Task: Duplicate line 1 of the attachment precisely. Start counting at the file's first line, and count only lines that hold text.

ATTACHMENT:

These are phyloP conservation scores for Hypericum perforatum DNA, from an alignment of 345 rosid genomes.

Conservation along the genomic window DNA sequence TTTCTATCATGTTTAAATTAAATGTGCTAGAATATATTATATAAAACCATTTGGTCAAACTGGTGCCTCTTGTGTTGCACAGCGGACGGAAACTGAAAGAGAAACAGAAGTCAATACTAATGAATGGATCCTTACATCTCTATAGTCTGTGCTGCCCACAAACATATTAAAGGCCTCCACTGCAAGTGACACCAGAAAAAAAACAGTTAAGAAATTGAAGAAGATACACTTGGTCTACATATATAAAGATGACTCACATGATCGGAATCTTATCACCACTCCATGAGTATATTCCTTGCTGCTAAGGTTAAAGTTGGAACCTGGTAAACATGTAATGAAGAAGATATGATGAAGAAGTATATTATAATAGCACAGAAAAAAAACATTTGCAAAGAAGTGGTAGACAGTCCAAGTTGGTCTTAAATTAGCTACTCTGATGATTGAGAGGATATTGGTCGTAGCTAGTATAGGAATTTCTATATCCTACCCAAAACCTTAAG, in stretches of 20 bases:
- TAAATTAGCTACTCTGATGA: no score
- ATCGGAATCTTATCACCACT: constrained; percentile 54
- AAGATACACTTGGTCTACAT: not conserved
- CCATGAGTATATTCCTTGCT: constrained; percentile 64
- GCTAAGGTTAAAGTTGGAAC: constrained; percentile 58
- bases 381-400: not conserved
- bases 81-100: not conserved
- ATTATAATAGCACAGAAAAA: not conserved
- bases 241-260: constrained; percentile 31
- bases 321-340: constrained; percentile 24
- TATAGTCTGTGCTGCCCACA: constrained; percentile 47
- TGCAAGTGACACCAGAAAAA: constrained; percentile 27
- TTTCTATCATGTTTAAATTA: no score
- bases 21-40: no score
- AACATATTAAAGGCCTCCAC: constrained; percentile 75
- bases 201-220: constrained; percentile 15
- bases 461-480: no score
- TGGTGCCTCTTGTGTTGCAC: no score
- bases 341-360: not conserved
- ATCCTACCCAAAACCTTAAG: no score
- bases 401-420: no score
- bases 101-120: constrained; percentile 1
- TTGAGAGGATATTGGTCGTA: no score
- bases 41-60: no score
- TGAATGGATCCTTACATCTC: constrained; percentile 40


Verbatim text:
These are phyloP conservation scores for Hypericum perforatum DNA, from an alignment of 345 rosid genomes.